He would be driving home from somewhere, and drive past the entrance to their housing development. He would ask a question a couple of times and when he was told that he’d already been given the answer, would then nod and brush it off as a joke. In May 2019, dad had his left kidney removed successfully and thankfully (at the ripe old age of 79) came through both the operation And recovery.
By this stage however, we started to see dads’ memory deteriorate even more quickly. He couldn’t remember why he had the huge scar on his stomach and when out for a meal, a few minutes after ordering from the menu would ask ‘What did I order?’ Mum made so many excuses for the memory loss, but I knew there was definitely something going on and after much debate with myself, decided to ring the Alzheimer's Society.
If anyone was ever in any doubt about ringing for peace of mind, advice or just to unload, please don’t be afraid to call them. The lady I was put through to, couldn’t have been more helpful and understanding. It was I have to say, an emotional call on my part. I think that perhaps I was also in denial about dad’s condition, but when I heard the words come out to the lady, it all became much too real for me and I crumbled. I shocked myself at the sheer raw emotion that I poured out to this poor unsuspecting advisor, and have to admit I felt quite mortified!! I’m the kind of person who tried to ‘get things done’ in a crisis, but admit I found that phone call one of the hardest I’ve ever had to make. After around 30 minutes of me blubbing and snotting, it was decided that I would ring my dad’s GP and explain things to him.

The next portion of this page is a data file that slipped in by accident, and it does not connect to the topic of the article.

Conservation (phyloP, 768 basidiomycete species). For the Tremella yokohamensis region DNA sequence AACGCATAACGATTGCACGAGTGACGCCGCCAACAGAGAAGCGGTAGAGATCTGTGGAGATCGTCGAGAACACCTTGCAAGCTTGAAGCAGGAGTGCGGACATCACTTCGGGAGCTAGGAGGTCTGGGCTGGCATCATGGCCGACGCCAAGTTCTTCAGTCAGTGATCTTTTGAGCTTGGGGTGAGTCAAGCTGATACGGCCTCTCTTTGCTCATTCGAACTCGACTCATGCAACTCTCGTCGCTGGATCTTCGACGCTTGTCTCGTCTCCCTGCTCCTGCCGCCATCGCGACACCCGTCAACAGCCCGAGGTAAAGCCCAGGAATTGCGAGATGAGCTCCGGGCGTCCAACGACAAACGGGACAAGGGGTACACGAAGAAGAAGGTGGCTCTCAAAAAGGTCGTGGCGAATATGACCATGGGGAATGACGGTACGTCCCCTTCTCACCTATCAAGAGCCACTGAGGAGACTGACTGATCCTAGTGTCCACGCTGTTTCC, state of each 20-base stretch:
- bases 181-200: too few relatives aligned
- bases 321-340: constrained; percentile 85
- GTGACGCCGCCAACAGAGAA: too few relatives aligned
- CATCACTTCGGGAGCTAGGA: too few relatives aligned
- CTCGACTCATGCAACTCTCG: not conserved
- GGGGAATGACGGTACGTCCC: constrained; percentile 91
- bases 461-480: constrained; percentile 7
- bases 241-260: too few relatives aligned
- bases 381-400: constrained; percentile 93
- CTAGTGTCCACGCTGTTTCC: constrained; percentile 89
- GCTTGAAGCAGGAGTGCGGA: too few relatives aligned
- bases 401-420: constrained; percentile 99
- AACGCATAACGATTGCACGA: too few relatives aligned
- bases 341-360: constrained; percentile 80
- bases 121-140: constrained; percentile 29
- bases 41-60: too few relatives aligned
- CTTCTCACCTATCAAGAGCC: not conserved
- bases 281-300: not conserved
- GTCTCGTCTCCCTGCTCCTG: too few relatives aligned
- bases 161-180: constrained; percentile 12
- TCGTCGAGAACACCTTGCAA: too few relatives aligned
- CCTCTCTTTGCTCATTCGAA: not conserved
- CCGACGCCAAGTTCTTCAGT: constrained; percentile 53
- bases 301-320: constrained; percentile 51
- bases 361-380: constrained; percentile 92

Now, dad is no stranger to the doctor. He has lived with diabetes for around 20 years and also has vascular disease, as well as then being diagnosed with the renal cancer and having skin cancer, but he is still a reluctant patient and getting him to visit his GP isn’t the easiest of tasks! It posed me another dilemma: how on earth would I convince dad to even see his GP in order to be put through the initial memory test?
I contacted his GP and found him really easy to chat to. I explained the various mishaps and forgetfulness and asked if he could possibly even call him in for a ‘routine’ check. I was so grateful when I agreed to this way of cajoling the stubborn old git to coming in. I mentioned to mum that I had contacted the Alzheimer's association and also the GP and to let her know that she should be getting a call from the doctor. Unfortunately, this didn’t go down too well and at one stage I feared she was going to throw her tea we were enjoying in our favourite café over my head! Denial again….
I have found that being a family member (especially the only daughter) of a sufferer of dementia is a lonely road. My dad was either unaware, or refused to believe that his brain was now not firing off correctly, that there were times the usual lucidity gave way to blank spaces or jumbled messages. As a spouse, my mum I think, didn’t want to admit or believe that the man she had been with since she was 15, this strong, intelligent, kind and hilariously funny man was somehow not quite the same. I think she feared that she would lose him altogether, so if she refused to admit and acknowledge there was a deficit, then it wasn’t true. To me though, ignoring the glaringly obvious wasn’t ever an option. If dad had a condition like dementia, then I wanted it diagnosed and hopefully start treatment before it really started to take the man that had been my rock my whole life.
⏩ Lesley Stock is a former PSNI and RUC Officer currently involved in community work.